Wednesday, January 29, 2014

The Wolf of Wall Street (Martin Scorsese)

a.k.a. "The Douche of Debauchery Street"

From "The Great Ziegfeld" and "Citizen Kane" up to "Easy Rider" and "The People vs. Larry Flynt"; American cinema is definitely no stranger in tackling larger-than-life individuals taking on larger-than-life dreams and then subsequently disintegrating at the seams. It's a theme so common among American films that "The Wolf of Wall Street", the newest film by the great Martin Scorsese and was based on the novel of the same name by Jordan Belfort, seems awfully fresh and new yet so strangely familiar. After the great but very un-Scorsese-like "Hugo" (a film that felt like it was ghost-directed by Robert Zemeckis), fans will surely be delighted because, in many ways, this film once again showcases the Martin Scorsese we always knew, delirious and all, that has mysteriously went AWOL after 2006's "The Departed". 

Take note, though: "The Wolf of Wall Street" is not a colorful gangster film or even a cold period piece ala "Shutter Island". If Scorsese classics like "Goodfellas" and "Casino" were fly-on-the-wall looks at the hierarchical and systematic (not to mention bloody) operation of the Mafia, "The Wolf of Wall Street" is a chaotic depiction of the alternate lives stockbrokers lead once the Benjamins start to pile up more than they can handle. It is as dark in its comedy as it is disturbing in its debauchery, and though the film can be viewed mostly as a study of immorality and the evils of money, the film also has the trademark 'cautionary' feel that radiates from almost all of Scorsese's gangster features. Remember Harvey Keitel's quote from "Mean Streets"? "You don't make up for your sins in the church. You do it in the streets. You do it at home." This film forcefully begs to differ, for it suggests that you make up for them in luxury yachts and orgy rooms instead, while you snort the living hell out of everything that can be snorted.

Everything in the film, from the opening shot up until its sobering finale, screams 'Martin Scorsese' over and over again. But more specifically, it echoes "Casino" all too vividly, which makes the film nostalgic yet imbued with a 'been there, seen that' vibe, from the tracking shots to the strangely accommodating narration. Though on the up side, Scorsese himself should be more than commended for being able to handle a hard-hitting film with such smutty, hoop-de-doo imagery that perhaps only the combined forces of Sidney Lumet and Robert Altman in their heydays may dare to take on. And judging from its sprawling 3-hour running time, it is not too hard to infer that Martin Scorsese is, and I'm saying this with a devilish grin on my face, very much in love with the subject matter, which definitely validates some people's claims that the film glorifies excess. 

Well, perhaps it does, but it depends on who will see it. Frat boys, for instance, may go gaga about the more explicit scenes (add up their main man Jonah Hill's involvement) the same way how some '90s hip-hop artists have memorized by heart the lines from "Scarface" as if they are verses straight from the good book. The film is "Fear & Loathing in Las Vegas" all over again but without Hunter S. Thompson's aimless ramblings, and with a kind of resolution that will surely make you ponder if Gordon Gekko's "Greed is Good" speech in Oliver Stone's "Wall Street" has any truth behind it. The film is very familiar on what it really wants to be (a morality tale about money), but also occasionally sidesteps with one shock-inducing sequence after another, and I'm not even complaining. Though it can be said that the film may have one sex and drug-related scene too many, its explicitness never crossed the boundaries of necessity. Visually, the film surely has gone way overboard at times to the point of being exploitative, but, as redundant as this may sound, the film's pointlessness is the point, and Scorsese could not have pulled it off more confidently.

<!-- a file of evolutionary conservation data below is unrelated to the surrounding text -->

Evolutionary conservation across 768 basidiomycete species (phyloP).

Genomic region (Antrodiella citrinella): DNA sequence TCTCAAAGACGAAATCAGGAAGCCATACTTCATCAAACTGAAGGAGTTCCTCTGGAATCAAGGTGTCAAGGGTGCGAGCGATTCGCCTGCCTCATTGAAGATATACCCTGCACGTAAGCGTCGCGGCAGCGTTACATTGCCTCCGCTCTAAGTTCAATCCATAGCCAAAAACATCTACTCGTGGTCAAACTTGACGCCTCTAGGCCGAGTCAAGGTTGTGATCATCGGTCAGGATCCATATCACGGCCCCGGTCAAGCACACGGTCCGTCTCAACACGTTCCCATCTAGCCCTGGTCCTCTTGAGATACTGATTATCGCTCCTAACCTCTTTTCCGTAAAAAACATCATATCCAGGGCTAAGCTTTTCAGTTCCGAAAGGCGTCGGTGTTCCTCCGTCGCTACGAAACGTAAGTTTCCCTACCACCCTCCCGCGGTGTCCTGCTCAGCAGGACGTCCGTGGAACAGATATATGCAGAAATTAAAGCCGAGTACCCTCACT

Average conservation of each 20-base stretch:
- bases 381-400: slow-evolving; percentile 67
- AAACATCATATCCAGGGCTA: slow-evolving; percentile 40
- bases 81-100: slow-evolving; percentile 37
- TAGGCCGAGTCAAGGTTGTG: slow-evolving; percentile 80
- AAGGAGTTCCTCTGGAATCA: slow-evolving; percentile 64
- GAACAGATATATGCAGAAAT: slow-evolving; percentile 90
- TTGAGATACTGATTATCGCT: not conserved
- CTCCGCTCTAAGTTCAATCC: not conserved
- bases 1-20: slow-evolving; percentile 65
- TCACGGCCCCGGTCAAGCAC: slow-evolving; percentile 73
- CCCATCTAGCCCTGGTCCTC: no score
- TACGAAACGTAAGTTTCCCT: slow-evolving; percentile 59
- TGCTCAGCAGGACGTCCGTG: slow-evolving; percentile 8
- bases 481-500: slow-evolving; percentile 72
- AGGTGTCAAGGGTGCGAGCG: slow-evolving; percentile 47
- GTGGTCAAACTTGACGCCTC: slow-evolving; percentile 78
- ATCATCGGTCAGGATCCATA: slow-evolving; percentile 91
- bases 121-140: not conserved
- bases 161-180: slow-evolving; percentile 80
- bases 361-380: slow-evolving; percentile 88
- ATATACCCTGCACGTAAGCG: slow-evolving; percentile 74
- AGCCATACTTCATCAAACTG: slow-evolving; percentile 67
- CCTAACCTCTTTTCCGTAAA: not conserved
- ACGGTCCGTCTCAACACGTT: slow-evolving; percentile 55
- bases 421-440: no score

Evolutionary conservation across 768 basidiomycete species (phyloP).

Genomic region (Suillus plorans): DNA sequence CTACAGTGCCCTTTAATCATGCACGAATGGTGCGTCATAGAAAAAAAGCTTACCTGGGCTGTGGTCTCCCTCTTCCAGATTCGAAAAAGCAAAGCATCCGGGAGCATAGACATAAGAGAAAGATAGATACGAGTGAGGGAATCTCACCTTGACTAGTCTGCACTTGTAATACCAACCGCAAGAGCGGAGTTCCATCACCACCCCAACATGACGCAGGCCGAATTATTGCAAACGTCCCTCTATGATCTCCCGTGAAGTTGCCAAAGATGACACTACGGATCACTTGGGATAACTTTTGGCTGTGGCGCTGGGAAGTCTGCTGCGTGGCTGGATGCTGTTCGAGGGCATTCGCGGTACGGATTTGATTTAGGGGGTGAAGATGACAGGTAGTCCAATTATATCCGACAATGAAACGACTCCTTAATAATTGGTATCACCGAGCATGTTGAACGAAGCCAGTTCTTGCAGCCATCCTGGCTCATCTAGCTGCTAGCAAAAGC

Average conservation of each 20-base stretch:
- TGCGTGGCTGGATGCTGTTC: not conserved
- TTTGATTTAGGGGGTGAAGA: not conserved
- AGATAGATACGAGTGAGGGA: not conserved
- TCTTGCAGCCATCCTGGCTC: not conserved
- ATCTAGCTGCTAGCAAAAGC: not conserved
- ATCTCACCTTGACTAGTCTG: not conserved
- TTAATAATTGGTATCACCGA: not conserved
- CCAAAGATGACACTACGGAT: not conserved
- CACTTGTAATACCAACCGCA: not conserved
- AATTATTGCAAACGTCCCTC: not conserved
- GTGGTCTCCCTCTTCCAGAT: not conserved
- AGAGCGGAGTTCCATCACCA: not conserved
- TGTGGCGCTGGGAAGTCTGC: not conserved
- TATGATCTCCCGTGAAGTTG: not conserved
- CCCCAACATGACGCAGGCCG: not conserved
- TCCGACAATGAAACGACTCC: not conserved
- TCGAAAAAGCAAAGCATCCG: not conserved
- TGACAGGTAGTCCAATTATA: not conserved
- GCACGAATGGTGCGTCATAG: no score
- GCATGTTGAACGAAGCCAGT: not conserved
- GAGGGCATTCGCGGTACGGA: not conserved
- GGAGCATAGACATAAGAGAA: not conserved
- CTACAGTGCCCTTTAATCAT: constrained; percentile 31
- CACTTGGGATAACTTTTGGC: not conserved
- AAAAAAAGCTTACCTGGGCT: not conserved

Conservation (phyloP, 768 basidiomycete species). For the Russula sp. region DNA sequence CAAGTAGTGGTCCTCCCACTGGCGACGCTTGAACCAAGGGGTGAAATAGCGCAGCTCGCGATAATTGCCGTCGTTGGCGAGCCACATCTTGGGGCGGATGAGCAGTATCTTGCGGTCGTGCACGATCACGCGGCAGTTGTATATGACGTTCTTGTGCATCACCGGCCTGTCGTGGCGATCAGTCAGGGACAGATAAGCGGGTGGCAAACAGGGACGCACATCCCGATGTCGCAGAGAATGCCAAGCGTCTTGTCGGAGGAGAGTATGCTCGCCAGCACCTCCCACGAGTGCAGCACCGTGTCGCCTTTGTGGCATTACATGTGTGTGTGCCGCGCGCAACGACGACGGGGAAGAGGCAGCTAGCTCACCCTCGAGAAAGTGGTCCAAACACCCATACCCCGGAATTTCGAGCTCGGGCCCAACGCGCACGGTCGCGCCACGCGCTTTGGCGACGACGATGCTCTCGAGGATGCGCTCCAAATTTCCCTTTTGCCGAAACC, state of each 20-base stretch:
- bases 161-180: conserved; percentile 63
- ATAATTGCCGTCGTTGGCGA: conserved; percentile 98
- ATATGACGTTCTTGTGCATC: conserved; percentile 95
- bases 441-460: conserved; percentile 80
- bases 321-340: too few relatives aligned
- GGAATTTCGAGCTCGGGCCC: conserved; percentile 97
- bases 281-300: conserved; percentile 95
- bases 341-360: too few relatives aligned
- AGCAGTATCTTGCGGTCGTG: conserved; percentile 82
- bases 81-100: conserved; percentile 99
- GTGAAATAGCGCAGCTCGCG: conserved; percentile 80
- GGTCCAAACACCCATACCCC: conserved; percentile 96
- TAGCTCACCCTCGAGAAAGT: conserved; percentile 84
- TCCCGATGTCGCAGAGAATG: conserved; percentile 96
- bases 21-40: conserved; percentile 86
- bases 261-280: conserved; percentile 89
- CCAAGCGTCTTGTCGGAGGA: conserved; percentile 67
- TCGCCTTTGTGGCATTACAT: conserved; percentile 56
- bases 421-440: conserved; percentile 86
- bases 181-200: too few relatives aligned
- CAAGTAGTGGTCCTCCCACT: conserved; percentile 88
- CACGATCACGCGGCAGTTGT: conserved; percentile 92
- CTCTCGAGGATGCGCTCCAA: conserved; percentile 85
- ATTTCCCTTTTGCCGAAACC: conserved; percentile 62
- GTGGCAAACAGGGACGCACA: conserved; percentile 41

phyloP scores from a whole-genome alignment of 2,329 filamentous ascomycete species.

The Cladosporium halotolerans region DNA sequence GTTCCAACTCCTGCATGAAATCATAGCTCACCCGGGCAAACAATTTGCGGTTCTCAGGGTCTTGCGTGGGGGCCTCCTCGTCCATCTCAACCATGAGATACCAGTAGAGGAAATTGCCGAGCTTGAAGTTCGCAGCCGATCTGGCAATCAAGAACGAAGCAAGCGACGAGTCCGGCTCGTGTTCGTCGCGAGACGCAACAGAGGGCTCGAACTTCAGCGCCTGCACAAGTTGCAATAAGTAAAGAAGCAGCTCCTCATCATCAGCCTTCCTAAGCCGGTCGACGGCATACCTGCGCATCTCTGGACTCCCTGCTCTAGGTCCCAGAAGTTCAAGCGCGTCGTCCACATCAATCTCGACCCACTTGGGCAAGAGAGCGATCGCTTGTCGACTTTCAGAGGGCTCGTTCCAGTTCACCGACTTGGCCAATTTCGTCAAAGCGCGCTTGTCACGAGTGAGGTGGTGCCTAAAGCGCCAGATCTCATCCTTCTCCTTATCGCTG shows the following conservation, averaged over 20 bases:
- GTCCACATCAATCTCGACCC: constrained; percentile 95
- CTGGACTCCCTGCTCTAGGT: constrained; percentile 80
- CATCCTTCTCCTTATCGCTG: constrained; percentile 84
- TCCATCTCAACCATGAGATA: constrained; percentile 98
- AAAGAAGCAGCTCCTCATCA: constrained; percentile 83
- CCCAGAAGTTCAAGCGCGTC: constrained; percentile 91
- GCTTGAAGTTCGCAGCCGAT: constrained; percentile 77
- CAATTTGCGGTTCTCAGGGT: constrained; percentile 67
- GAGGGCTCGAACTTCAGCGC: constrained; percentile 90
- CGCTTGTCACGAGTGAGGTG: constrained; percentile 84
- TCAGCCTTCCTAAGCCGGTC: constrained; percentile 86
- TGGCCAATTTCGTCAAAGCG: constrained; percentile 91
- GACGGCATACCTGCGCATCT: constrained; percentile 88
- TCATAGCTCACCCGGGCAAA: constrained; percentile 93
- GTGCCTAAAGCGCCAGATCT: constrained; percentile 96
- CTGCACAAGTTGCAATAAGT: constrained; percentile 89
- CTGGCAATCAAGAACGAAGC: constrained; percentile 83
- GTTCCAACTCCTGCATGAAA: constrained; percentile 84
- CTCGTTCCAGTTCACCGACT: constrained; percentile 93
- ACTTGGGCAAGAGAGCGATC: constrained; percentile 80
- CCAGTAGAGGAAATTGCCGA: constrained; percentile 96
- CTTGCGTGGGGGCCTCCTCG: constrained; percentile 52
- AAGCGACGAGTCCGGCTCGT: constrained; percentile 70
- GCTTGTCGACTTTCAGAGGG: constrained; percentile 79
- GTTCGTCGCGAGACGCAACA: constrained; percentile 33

The cast, which has made the hedonistic script effortlessly feel more comedic and its epic running time shorter than it actually is, is flat-out brilliant if a bit scenery-chewing at times. In addition to that, Leonardo DiCaprio also unleashes what may perhaps be his finest performance in years as Jordan Belfort, thanks in part to his great chemistry with Jonah Hill, and also to his peculiar energy. Matthew McConaughey also shines in a brief role as DiCaprio's mentor of sorts. I hope I'm not the only one to have noticed this, but damn he looks like an anorexic Patrick Bateman in this film.

"The Wolf of Wall Street", though stylish, flashy, and a tad too promiscuous for a mainstream film, is still a powerful feature that proves once more the fact that Scorsese is still far from losing his mojo. More than anything else, the film is obviously a stylistic replication of Scorsese's own film "Casino", but it nonetheless reverberates with a kind of sexual and moral audacity seen and felt more in brave art house features than in typical Oscar front-runners. After all is said and done, "The Wolf of Wall Street" is far from being one of Scorsese's very best, but it definitely sits atop the slew of films he has churned out in the last 10 years or so. This is definitely not the film you would want to watch if you're an idealistic businessman or an aspiring millionaire that wishes no one harm. Go watch Macaulay Culkin's "Richie Rich" instead.

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